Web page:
English language arts in accordance with all Prep-12 grade students within the state to New York. These curriculum guidelines are applied to all grade levels and make no distinction between levels of learning, nor learning ability. ; Federal and State Laws The policies that govern schools are developed through legislation at the federal, state, and local levels. The purpose of this legislation is to develop a sate and orderly environment that is conducive to learning for the students it supports.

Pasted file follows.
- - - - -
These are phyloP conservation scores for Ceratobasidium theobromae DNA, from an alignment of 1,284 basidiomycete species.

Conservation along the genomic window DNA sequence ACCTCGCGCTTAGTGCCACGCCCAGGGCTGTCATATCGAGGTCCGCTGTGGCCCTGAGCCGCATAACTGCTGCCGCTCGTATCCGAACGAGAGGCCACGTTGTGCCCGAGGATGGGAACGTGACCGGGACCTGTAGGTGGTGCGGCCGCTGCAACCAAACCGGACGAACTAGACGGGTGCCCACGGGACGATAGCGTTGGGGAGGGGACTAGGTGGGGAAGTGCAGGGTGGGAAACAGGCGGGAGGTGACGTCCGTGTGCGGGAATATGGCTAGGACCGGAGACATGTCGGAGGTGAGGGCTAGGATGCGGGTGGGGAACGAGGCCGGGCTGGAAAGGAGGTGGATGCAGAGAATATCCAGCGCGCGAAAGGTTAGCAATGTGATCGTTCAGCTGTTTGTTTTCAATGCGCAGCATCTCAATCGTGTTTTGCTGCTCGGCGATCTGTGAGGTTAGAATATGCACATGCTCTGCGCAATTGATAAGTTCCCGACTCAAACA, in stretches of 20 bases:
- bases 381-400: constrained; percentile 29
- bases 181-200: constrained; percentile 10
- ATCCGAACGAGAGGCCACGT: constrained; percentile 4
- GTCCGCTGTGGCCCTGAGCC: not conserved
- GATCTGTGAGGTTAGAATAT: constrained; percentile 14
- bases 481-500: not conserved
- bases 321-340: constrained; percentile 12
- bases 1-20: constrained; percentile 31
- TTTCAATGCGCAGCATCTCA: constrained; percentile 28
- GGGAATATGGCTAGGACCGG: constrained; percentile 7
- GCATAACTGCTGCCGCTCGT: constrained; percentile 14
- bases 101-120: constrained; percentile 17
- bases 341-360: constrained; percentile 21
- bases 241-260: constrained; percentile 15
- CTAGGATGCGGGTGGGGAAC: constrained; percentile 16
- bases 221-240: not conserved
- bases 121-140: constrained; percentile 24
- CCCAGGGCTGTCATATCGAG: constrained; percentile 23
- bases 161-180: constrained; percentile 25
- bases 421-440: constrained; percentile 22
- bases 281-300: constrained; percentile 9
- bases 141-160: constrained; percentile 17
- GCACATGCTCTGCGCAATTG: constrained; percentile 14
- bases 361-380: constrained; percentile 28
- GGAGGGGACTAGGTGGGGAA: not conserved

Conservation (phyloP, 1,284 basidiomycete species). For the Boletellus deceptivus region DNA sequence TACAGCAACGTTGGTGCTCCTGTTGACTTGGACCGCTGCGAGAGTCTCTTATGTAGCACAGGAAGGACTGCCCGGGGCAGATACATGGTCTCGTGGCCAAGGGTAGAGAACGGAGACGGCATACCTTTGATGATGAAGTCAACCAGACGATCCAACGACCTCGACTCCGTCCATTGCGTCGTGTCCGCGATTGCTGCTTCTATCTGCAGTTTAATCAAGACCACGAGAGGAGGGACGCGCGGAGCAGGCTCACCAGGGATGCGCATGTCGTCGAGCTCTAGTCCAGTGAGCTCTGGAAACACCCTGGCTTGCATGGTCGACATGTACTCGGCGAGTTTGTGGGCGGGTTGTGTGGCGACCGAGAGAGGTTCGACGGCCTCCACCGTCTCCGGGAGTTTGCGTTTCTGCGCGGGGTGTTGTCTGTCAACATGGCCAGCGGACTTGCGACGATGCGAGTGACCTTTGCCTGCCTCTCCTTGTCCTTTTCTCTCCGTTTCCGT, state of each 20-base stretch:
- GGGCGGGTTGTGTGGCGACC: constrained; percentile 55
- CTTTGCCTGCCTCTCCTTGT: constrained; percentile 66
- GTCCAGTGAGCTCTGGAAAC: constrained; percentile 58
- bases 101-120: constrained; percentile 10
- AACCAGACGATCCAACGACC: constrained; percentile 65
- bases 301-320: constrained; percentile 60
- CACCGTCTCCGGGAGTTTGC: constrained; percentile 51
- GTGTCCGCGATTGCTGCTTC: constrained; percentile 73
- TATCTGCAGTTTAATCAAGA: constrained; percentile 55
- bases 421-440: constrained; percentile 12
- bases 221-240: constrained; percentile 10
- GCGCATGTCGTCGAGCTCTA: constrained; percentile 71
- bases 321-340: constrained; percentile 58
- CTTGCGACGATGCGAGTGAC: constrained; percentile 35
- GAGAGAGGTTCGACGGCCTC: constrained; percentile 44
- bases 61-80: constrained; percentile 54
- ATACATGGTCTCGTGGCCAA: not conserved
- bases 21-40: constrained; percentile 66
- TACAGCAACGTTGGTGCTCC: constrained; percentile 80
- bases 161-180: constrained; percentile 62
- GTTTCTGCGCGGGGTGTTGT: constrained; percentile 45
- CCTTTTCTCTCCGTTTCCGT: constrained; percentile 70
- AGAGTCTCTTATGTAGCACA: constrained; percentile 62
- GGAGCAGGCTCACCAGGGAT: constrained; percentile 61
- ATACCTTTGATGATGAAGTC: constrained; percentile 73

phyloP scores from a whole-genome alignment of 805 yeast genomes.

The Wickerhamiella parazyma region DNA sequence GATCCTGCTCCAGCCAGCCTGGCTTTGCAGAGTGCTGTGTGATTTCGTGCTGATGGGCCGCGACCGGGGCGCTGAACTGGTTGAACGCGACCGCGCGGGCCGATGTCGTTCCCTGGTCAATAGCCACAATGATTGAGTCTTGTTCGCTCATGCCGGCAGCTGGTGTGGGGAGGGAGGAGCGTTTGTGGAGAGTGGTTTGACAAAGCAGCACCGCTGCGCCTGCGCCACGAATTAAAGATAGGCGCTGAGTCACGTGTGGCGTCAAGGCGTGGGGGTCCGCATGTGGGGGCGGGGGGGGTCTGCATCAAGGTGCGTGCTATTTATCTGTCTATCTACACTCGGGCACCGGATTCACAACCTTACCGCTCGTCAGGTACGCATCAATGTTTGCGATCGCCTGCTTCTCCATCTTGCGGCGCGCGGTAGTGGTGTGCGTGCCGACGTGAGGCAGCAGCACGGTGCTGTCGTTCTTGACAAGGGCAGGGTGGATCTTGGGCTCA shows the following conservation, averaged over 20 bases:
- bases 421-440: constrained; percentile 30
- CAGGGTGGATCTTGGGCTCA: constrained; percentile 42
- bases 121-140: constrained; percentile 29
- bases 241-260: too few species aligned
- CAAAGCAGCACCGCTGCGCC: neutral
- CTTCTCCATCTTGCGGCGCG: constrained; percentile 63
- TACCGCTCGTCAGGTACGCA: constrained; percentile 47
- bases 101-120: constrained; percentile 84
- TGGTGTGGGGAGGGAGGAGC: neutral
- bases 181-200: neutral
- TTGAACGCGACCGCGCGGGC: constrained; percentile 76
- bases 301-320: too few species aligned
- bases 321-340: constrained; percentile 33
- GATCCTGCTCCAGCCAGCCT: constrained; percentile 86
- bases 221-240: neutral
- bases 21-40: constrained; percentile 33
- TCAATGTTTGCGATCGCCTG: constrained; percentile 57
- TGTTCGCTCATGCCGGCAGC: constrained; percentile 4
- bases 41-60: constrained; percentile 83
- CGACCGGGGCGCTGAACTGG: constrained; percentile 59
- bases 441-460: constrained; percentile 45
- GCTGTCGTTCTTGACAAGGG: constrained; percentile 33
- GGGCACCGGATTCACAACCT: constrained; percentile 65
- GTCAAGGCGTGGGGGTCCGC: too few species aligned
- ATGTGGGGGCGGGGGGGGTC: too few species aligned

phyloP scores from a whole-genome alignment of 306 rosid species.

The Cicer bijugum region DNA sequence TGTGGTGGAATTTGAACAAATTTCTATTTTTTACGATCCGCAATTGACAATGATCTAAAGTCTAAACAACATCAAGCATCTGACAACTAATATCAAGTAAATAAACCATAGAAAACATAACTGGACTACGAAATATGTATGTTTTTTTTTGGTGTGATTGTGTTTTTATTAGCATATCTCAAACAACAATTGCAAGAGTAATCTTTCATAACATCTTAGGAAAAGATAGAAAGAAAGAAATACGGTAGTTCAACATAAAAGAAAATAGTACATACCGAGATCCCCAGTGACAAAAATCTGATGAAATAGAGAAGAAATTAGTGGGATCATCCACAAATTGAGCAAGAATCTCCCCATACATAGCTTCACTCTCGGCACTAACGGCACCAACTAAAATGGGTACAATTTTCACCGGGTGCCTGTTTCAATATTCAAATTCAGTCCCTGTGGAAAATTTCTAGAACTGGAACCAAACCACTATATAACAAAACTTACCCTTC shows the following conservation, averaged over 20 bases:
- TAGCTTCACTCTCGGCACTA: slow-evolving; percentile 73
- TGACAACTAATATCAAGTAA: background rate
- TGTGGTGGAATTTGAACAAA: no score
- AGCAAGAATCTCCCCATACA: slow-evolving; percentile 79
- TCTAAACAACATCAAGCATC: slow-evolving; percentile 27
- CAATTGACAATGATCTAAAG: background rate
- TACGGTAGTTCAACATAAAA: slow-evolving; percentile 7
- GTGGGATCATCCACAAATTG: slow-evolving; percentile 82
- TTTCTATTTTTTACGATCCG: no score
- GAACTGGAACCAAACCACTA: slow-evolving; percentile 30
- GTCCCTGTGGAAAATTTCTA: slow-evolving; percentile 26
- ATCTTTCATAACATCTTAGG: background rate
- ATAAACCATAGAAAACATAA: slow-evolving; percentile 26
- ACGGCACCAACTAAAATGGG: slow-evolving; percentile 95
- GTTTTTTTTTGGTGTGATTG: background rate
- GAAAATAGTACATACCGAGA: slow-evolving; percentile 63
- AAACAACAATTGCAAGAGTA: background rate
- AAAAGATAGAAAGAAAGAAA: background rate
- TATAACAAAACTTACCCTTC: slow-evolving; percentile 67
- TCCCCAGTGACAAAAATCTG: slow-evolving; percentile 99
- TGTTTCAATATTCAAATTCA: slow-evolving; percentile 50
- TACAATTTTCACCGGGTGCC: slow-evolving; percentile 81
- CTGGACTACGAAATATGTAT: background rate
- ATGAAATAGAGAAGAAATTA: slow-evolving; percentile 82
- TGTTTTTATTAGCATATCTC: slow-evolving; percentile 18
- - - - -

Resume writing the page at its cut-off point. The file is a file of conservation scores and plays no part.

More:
This legislation determines the rights, responsibilities, standards, and the uncial support of the educational system (Lap, Hood, & Appear, 1996). An example of educational policy can be seen in the No Child Left Behind Act of 2001 which covers teacher qualifications and student assessment and performance (DOE). While the policy may be difficult for some to swallow at first, these policies help to establish a balance between students, teachers, and administrators to ensure there is a positive impact on the educational system. Educational Philosophy There are many different styles of educational theories, teachers cannot simply go into a classroom cold and begin teaching, they need to develop and institute n educational philosophy. Teachers need to have a plan for their teaching method just as much as for the curriculum and lessons they develop for their students (Chevalier, & Graves, 2003). This can be a key resource for teachers no matter what their current experience. The same is true for state and local school districts whose educational philosophy can have a direct effect on the educational standards that are adapted based upon the students needs.